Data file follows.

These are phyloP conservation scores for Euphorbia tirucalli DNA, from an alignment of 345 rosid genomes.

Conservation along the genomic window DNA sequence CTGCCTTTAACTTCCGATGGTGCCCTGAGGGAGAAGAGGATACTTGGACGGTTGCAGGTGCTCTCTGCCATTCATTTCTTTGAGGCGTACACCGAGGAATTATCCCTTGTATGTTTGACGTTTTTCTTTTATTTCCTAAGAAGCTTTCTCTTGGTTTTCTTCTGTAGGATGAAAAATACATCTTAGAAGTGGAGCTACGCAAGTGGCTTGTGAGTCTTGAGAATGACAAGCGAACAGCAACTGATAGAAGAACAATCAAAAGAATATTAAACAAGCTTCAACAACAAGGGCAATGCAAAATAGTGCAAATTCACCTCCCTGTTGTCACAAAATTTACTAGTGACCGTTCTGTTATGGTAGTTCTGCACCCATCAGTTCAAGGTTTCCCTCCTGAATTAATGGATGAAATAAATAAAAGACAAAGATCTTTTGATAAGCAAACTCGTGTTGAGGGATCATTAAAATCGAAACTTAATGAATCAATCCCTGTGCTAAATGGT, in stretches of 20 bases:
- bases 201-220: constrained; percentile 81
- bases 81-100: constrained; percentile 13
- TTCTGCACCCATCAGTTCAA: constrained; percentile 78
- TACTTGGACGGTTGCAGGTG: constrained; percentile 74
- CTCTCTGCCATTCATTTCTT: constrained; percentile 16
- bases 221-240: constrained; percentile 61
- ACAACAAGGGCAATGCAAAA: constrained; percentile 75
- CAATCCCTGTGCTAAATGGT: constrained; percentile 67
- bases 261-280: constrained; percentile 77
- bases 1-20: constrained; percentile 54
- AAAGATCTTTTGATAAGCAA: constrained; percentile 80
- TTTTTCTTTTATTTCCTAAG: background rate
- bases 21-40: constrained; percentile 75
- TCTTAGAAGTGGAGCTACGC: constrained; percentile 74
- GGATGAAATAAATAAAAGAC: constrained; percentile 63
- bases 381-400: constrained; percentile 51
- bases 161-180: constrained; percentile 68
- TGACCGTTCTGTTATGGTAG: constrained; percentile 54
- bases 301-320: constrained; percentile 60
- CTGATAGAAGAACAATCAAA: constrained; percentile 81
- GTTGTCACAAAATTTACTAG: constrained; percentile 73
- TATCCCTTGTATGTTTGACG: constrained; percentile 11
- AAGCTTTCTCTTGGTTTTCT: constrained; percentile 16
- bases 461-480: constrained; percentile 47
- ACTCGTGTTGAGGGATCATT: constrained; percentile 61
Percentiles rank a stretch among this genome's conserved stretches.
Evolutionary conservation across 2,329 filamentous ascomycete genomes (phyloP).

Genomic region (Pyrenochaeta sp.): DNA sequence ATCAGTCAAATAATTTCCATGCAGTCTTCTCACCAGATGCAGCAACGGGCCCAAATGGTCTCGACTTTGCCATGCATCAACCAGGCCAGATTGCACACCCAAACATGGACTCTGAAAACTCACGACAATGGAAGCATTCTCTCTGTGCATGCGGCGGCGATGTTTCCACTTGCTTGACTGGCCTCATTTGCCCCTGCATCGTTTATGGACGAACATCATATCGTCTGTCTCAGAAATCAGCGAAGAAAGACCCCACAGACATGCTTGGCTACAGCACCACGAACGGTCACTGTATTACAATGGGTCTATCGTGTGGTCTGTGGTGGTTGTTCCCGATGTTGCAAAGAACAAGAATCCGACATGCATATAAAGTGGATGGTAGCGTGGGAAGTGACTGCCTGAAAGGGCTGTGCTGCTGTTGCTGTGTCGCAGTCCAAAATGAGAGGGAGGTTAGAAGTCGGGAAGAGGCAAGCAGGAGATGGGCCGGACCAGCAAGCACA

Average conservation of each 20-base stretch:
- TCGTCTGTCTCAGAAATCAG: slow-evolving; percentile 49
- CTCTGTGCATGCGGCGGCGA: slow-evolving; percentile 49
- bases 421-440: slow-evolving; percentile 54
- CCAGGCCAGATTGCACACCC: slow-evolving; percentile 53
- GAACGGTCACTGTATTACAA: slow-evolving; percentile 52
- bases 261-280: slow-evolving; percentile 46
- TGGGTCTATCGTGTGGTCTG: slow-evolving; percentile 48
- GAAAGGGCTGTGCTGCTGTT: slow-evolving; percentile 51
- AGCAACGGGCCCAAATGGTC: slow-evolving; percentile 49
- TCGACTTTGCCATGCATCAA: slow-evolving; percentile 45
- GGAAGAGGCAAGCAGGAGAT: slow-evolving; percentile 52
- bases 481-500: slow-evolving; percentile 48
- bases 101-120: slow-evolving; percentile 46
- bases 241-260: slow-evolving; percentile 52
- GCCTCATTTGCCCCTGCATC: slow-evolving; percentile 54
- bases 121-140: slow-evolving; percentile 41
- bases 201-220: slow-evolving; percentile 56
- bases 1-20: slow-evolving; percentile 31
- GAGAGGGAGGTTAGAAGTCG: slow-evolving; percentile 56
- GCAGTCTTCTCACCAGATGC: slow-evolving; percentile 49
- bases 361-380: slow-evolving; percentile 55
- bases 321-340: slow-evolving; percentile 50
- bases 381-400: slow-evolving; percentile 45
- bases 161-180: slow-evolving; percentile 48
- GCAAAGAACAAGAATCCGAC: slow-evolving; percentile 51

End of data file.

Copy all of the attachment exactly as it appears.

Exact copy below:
These are phyloP conservation scores for Euphorbia tirucalli DNA, from an alignment of 345 rosid genomes.

Conservation along the genomic window DNA sequence CTGCCTTTAACTTCCGATGGTGCCCTGAGGGAGAAGAGGATACTTGGACGGTTGCAGGTGCTCTCTGCCATTCATTTCTTTGAGGCGTACACCGAGGAATTATCCCTTGTATGTTTGACGTTTTTCTTTTATTTCCTAAGAAGCTTTCTCTTGGTTTTCTTCTGTAGGATGAAAAATACATCTTAGAAGTGGAGCTACGCAAGTGGCTTGTGAGTCTTGAGAATGACAAGCGAACAGCAACTGATAGAAGAACAATCAAAAGAATATTAAACAAGCTTCAACAACAAGGGCAATGCAAAATAGTGCAAATTCACCTCCCTGTTGTCACAAAATTTACTAGTGACCGTTCTGTTATGGTAGTTCTGCACCCATCAGTTCAAGGTTTCCCTCCTGAATTAATGGATGAAATAAATAAAAGACAAAGATCTTTTGATAAGCAAACTCGTGTTGAGGGATCATTAAAATCGAAACTTAATGAATCAATCCCTGTGCTAAATGGT, in stretches of 20 bases:
- bases 201-220: constrained; percentile 81
- bases 81-100: constrained; percentile 13
- TTCTGCACCCATCAGTTCAA: constrained; percentile 78
- TACTTGGACGGTTGCAGGTG: constrained; percentile 74
- CTCTCTGCCATTCATTTCTT: constrained; percentile 16
- bases 221-240: constrained; percentile 61
- ACAACAAGGGCAATGCAAAA: constrained; percentile 75
- CAATCCCTGTGCTAAATGGT: constrained; percentile 67
- bases 261-280: constrained; percentile 77
- bases 1-20: constrained; percentile 54
- AAAGATCTTTTGATAAGCAA: constrained; percentile 80
- TTTTTCTTTTATTTCCTAAG: background rate
- bases 21-40: constrained; percentile 75
- TCTTAGAAGTGGAGCTACGC: constrained; percentile 74
- GGATGAAATAAATAAAAGAC: constrained; percentile 63
- bases 381-400: constrained; percentile 51
- bases 161-180: constrained; percentile 68
- TGACCGTTCTGTTATGGTAG: constrained; percentile 54
- bases 301-320: constrained; percentile 60
- CTGATAGAAGAACAATCAAA: constrained; percentile 81
- GTTGTCACAAAATTTACTAG: constrained; percentile 73
- TATCCCTTGTATGTTTGACG: constrained; percentile 11
- AAGCTTTCTCTTGGTTTTCT: constrained; percentile 16
- bases 461-480: constrained; percentile 47
- ACTCGTGTTGAGGGATCATT: constrained; percentile 61
Percentiles rank a stretch among this genome's conserved stretches.
Evolutionary conservation across 2,329 filamentous ascomycete genomes (phyloP).

Genomic region (Pyrenochaeta sp.): DNA sequence ATCAGTCAAATAATTTCCATGCAGTCTTCTCACCAGATGCAGCAACGGGCCCAAATGGTCTCGACTTTGCCATGCATCAACCAGGCCAGATTGCACACCCAAACATGGACTCTGAAAACTCACGACAATGGAAGCATTCTCTCTGTGCATGCGGCGGCGATGTTTCCACTTGCTTGACTGGCCTCATTTGCCCCTGCATCGTTTATGGACGAACATCATATCGTCTGTCTCAGAAATCAGCGAAGAAAGACCCCACAGACATGCTTGGCTACAGCACCACGAACGGTCACTGTATTACAATGGGTCTATCGTGTGGTCTGTGGTGGTTGTTCCCGATGTTGCAAAGAACAAGAATCCGACATGCATATAAAGTGGATGGTAGCGTGGGAAGTGACTGCCTGAAAGGGCTGTGCTGCTGTTGCTGTGTCGCAGTCCAAAATGAGAGGGAGGTTAGAAGTCGGGAAGAGGCAAGCAGGAGATGGGCCGGACCAGCAAGCACA

Average conservation of each 20-base stretch:
- TCGTCTGTCTCAGAAATCAG: slow-evolving; percentile 49
- CTCTGTGCATGCGGCGGCGA: slow-evolving; percentile 49
- bases 421-440: slow-evolving; percentile 54
- CCAGGCCAGATTGCACACCC: slow-evolving; percentile 53
- GAACGGTCACTGTATTACAA: slow-evolving; percentile 52
- bases 261-280: slow-evolving; percentile 46
- TGGGTCTATCGTGTGGTCTG: slow-evolving; percentile 48
- GAAAGGGCTGTGCTGCTGTT: slow-evolving; percentile 51
- AGCAACGGGCCCAAATGGTC: slow-evolving; percentile 49
- TCGACTTTGCCATGCATCAA: slow-evolving; percentile 45
- GGAAGAGGCAAGCAGGAGAT: slow-evolving; percentile 52
- bases 481-500: slow-evolving; percentile 48
- bases 101-120: slow-evolving; percentile 46
- bases 241-260: slow-evolving; percentile 52
- GCCTCATTTGCCCCTGCATC: slow-evolving; percentile 54
- bases 121-140: slow-evolving; percentile 41
- bases 201-220: slow-evolving; percentile 56
- bases 1-20: slow-evolving; percentile 31
- GAGAGGGAGGTTAGAAGTCG: slow-evolving; percentile 56
- GCAGTCTTCTCACCAGATGC: slow-evolving; percentile 49
- bases 361-380: slow-evolving; percentile 55
- bases 321-340: slow-evolving; percentile 50
- bases 381-400: slow-evolving; percentile 45
- bases 161-180: slow-evolving; percentile 48
- GCAAAGAACAAGAATCCGAC: slow-evolving; percentile 51